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March 2015 Archives

Some claim student immigrants are pushed out by teaching staff

According to one school district's data, it costs $2,000 more in that district to educate a foreign emigrated student than one who is native to the United States. At an average cost of almost $10,000 per native-born student in the district, the added amount is thought by some to be quite burdensome. Staff in some of the nation's high schools outside North Carolina have been accused of threatening undocumented immigrants with deportation in an underlying effort to subtly encourage them to drop out of school.

Temporary visa protected status remains highly contested issue

In North Carolina and beyond, many foreigners cross the nation's borders claiming that they are fleeing danger or extreme poverty.  In 1990, a temporary visa that offers protection was enacted as a humanitarian effort to aid those suffering from civil strife in their homelands and those seeking respite from alleged threats of violence. Some have asserted that while the intentions of the temporary protective status act were good, the residual effects have proved detrimental to the nation as a whole.

Federal judge angry over deportation issues, sanctions possible

Many North Carolina immigrants, as well as those in other states, are undocumented adults who were brought to the United States in infancy or early childhood. They grew up in America, attended American schools and are now adults who are making a living and contributing to the nation's economy. Recently, the debate over deportation reprieves for childhood immigrants has created a controversy that led to a federal judge threatening sanctions against the Obama administration.

Undocumented immigrant influx slows in North Carolina and nation

Following up on our latest blog post regarding legal issues about immigrant children ("Child immigrant advocates concerned with deportation orders," March 19), North Carolina has often been the chosen location for many who have crossed borders into the United States. Often, an undocumented immigrant is a child who is not accompanied by any adults. The federal Department of Health and Human Services, which is responsible for taking care of the children while deportation proceedings are pending, recently requested nearly $1 billion from the federal government to fund this initiative; moreover, a proposed contingency fund of another $400 million has also been requested.

Work-related injuries cause problems for undocumented immigrants

In North Carolina and beyond, many workers are undocumented immigrants. A recent article pointed out problems that often arise for these individuals when they suffer work-related injuries. Although those who come to the United States without the paperwork needed to make them eligible for employment are being hired, they are not being given the same benefits as other employees when they are injured on the job.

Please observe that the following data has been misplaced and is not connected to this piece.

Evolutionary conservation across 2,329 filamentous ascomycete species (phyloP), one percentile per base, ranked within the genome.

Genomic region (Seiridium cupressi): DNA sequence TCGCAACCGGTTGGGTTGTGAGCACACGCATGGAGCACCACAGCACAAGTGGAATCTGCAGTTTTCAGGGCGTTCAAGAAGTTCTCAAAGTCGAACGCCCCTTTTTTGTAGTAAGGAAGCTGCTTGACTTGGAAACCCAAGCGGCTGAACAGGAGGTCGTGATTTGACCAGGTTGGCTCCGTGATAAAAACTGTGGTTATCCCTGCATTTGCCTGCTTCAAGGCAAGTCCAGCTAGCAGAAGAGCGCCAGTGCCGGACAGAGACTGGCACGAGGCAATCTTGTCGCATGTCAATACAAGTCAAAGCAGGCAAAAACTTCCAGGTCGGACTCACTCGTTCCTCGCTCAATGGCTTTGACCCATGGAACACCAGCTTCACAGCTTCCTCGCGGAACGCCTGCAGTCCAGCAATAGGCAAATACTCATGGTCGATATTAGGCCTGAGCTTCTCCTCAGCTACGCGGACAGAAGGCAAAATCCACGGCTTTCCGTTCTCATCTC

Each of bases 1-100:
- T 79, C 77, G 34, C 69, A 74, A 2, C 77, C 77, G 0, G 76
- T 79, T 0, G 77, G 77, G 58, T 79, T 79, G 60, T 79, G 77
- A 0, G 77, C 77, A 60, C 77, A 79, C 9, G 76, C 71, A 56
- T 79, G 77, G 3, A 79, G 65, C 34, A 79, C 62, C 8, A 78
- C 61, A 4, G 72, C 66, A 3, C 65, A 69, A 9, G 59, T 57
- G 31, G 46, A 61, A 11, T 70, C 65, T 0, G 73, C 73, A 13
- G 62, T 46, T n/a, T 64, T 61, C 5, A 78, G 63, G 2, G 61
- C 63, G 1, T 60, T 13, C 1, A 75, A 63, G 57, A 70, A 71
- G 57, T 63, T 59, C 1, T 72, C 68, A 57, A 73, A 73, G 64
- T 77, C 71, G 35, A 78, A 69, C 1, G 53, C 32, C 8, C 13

Child immigrant advocates concerned with deportation orders

Some in North Carolina might share the opinion of advocates who have recently stated that a crisis that once involved issues of border-crossing is now primarily a due process crisis. Advocates for those involved in immigrant issues have expressed a growing concern with increasing numbers of ordered deportations of children. Part of the problem, they say, is that thousands are being ordered out of the country without being given appropriate notice of upcoming court hearings.

Legislation might affect undocumented immigrant in North Carolina

An executive order signed by President Obama regarding immigration has remained a hotly contested topic in political arenas of late. A congressman from North Carolina has introduced legislation in the U.S. Congress which would have an impact on any undocumented immigrant who hopes to receive an income-based earned tax credit. Opponents see the congressman's actions as an obstacle to immigration reform.

North Carolina immigrants reported as assets to economy

An online report showed a boost in the economy of North Carolina. Some believe that the positive increases have been fueled in part by immigrants living and working in the state. An online report stated that those who have immigrated to the state have become valuable assets to the tax base, labor pool and business communities.

Graduates and professionals want to avoid deportation

New legislation may possibly affect undocumented immigrants who came to the United States as children, were educated in the United States and achieved professional accomplishments in America. Some now fear that they will face a battle to avoid deportation. Many in North Carolina and beyond have college degrees, high-earning careers and a full command of the English language; however, they do not have a green card.

North Carolina immigrant visas issued through EB-5 program

A program that is government-approved, but not well known, is helping developers raise building funds throughout the nation. North Carolina is among the states where funds for construction projects are coming from wealthy foreigners who are interested in acquiring immigrant visas. When all requirements are met, the EB-5 program can lead to permanent residency in the United States.

North Carolina tuition rules seen as immigration discrimination

In an economy where many say just getting by is a challenge, being unable to afford a college education exacerbates the problem. North Carolina has been accused by some of immigration discrimination because undocumented students who are residents are not offered in-state tuition rates for post-secondary education. One student, recently interviewed, stated that the current system has created an undue hardship for himself and others in similar situations.